Bradley Wiggins hit out at anonymous rumour-mongerers in his post-race press conference at Porrentruy, and gained many new admirers for his stance.
Words by Richard Moore in Besançon
Monday July 9, 2012
Between the curses, he said the rumour-mongering “justifies their own bone-idleness because they can’t ever imagine applying themselves to do anything in their lives. It’s easy for them to sit under a pseudonym on Twitter and write that sort of shit, rather than get off their arses in their own lives and apply themselves and work hard at something and achieve something.”
He was angry, clearly, and yet it was controlled. He seemed to be getting it all off his chest, though it may prove to be crucial to his Tour prospects that this is what he was doing, rather than just winding himself up. Did he sleep soundly last night, or toss and turn and run the tape of what he’d said back and forward through his mind?
The outburst appears to have won Wiggins many new admirers. The response – especially, ironically, on Twitter – seems overwhelmingly positive. There are many who take issue with the language, but only a small number seem to be complaining about the message.
First, the anger. We might think we can understand why Wiggins would feel anger, but, since we are not in his position, I am really not sure we can. All we can do is try to imagine how we would feel if we were subject to rumours, innuendo and criticism. Nobody likes criticism. Sensitive people hate criticism.
There is a perception that athletes are strong, super-human, that they are as robust mentally as they are physically, and that criticism from social media must be like water off a duck’s back. It is a perception most try to perpetuate; it becomes part of their armoury. But the opposite might be true, especially at the Tour. As Steve Peters, the psychiatrist to Team Sky and British cycling, told me when I spoke to him for my book, Sky’s the Limit, athletes are at their most vulnerable emotionally at their biggest event.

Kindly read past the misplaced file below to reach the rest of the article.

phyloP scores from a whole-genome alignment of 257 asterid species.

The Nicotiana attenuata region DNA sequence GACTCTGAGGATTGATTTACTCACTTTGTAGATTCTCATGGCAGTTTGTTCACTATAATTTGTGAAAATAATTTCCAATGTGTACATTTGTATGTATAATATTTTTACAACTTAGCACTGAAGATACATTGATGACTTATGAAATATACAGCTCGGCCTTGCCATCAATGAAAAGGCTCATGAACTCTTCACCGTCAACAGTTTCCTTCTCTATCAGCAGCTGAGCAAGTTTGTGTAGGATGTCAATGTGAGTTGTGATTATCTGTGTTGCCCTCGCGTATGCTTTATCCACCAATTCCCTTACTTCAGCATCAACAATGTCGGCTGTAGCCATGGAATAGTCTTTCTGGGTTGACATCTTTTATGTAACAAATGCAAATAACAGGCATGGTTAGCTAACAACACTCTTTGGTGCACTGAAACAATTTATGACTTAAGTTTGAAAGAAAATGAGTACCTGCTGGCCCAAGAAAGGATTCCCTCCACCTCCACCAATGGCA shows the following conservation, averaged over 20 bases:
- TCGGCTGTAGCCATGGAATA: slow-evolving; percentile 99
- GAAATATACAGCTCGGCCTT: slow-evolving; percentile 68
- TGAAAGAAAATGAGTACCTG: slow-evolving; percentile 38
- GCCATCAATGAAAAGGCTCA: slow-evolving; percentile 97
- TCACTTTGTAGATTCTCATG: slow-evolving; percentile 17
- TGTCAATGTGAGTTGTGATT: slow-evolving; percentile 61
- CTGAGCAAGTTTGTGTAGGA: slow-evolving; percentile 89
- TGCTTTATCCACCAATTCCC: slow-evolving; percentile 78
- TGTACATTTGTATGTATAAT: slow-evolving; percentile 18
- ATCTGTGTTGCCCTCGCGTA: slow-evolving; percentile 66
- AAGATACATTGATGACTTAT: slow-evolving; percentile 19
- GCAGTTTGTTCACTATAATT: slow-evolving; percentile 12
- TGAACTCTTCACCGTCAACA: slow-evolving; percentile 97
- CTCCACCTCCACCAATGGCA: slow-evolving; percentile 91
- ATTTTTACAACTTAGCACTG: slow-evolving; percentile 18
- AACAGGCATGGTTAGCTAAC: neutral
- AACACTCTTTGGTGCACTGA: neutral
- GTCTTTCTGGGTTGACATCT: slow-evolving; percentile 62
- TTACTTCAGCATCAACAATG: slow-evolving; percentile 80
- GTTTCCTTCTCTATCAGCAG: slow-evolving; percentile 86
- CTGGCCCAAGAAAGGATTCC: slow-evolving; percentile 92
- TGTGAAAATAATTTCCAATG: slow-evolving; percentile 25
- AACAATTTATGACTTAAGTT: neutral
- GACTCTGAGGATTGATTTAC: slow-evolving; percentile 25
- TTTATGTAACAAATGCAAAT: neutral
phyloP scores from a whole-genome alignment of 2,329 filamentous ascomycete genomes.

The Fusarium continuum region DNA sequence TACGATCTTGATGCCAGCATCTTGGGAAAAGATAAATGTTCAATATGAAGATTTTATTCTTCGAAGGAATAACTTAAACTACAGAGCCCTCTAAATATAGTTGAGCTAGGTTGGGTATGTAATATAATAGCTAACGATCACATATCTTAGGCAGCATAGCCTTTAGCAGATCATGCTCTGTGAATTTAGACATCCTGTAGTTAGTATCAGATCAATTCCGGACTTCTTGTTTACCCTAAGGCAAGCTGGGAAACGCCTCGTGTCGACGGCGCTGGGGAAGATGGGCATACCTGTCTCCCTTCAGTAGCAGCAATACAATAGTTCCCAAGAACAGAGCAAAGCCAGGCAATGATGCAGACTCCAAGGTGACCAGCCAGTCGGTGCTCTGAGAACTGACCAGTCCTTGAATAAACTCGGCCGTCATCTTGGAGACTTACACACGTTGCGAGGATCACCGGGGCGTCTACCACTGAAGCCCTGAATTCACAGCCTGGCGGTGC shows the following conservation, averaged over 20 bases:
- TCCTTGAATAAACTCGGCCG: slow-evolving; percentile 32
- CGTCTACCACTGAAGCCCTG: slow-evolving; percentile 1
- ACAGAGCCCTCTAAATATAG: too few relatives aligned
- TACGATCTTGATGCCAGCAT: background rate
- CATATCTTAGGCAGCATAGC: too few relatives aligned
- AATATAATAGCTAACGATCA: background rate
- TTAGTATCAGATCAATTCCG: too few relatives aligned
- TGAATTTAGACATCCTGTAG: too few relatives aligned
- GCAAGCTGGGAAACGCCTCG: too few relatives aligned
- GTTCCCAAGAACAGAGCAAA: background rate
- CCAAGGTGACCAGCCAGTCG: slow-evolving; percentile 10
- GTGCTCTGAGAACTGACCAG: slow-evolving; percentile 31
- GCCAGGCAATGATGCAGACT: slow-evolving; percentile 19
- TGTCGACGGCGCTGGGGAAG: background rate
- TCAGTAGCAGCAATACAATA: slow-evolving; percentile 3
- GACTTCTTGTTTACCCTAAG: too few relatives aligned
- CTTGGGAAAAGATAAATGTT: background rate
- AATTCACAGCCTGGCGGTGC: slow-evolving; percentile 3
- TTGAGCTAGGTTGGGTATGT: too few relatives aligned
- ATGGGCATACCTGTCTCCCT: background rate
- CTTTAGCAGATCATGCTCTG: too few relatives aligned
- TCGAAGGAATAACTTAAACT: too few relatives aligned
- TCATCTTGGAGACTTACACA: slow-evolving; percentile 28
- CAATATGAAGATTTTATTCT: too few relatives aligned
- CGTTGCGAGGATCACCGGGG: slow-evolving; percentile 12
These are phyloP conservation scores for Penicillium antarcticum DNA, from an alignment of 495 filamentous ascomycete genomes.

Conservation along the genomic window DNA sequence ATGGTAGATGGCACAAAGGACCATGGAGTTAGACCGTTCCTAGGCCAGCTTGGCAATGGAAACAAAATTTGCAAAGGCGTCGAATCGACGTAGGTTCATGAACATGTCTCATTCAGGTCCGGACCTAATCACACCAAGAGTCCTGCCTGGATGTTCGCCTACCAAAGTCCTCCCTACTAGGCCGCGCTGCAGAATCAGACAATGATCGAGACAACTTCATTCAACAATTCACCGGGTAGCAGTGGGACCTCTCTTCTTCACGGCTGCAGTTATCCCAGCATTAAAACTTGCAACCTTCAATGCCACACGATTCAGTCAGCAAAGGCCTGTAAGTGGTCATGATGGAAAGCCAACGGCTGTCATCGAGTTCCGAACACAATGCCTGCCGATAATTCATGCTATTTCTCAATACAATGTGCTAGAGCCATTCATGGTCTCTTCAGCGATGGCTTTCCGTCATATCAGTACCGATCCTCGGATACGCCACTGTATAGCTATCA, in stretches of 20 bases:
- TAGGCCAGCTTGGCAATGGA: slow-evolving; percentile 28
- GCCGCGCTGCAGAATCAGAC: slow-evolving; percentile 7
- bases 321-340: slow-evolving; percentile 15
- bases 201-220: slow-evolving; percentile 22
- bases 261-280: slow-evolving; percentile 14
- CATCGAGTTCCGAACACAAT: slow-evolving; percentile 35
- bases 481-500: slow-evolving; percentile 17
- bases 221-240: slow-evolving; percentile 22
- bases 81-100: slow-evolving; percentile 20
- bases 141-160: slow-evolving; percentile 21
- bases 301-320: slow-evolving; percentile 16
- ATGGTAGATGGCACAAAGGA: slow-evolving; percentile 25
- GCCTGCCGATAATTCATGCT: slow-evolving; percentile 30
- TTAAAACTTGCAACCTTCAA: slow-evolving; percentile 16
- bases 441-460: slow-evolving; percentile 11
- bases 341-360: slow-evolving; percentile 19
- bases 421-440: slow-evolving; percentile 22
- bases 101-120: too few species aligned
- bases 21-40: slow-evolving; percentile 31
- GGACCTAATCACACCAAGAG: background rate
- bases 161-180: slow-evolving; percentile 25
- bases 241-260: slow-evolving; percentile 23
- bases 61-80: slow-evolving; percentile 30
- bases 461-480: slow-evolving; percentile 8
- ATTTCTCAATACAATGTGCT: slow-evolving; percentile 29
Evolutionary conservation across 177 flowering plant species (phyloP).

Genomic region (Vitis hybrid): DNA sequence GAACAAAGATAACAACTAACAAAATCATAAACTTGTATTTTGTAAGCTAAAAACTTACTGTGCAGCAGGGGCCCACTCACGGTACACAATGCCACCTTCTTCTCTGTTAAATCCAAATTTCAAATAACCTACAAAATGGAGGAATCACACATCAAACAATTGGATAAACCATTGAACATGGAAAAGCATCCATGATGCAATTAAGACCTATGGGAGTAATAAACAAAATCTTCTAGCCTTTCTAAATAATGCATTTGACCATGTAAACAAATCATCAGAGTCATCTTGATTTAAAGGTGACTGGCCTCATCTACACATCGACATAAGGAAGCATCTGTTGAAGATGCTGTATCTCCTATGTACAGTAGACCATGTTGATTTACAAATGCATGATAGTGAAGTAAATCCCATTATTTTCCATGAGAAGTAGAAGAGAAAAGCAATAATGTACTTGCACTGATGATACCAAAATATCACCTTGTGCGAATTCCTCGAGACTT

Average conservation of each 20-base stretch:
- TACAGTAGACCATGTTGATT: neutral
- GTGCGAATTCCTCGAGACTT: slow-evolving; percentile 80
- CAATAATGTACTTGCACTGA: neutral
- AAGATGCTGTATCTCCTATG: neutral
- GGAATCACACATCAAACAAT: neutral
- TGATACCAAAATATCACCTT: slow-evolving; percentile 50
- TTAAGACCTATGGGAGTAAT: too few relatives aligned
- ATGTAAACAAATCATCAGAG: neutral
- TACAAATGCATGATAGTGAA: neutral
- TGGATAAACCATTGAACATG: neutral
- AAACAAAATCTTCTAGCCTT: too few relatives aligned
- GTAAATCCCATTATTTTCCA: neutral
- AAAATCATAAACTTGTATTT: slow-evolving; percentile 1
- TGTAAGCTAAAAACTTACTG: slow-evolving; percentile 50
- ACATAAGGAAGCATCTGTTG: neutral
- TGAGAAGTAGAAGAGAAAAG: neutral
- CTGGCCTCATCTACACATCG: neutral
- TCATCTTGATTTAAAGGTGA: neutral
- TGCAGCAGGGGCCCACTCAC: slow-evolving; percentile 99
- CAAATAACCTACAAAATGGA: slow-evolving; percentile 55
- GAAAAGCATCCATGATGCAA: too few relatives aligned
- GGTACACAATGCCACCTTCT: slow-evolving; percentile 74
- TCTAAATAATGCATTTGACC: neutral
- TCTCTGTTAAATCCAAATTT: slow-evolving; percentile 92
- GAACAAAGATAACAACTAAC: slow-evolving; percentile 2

Social media can therefore be genuinely harmful. “If someone wants to read it because it’s interesting or amusing, then put it away and it has zero effect, then fine,” said Peters. “But if someone’s going to read this stuff as a sounding gauge to where they stand, it’s very dangerous.
“I advise most athletes not to read Facebook or Twitter, or the press. Just don’t do it, because if you’re sensitive to things, particularly in the middle of a race, it’s not doing you any favours if it’s likely to upset you. What you’ve got to remember is that there are certain times when you’re vulnerable to attack emotionally. In those situations your emotions are less stable, and you let your guard down.
“When you go on holiday you’re much more vulnerable to con artists,” Peters continued. “You have these holiday romances which, in the cold light of day, are bizarre. But they happen when you have a different perspective on who you are, where you are, what you’re up to. The same applies to sports people: your mindset alters when you’re in the middle of an intense race. You’re far more vulnerable to criticism and comment; your emotions are heightened and less stable and you can suffer horrendous extremes.”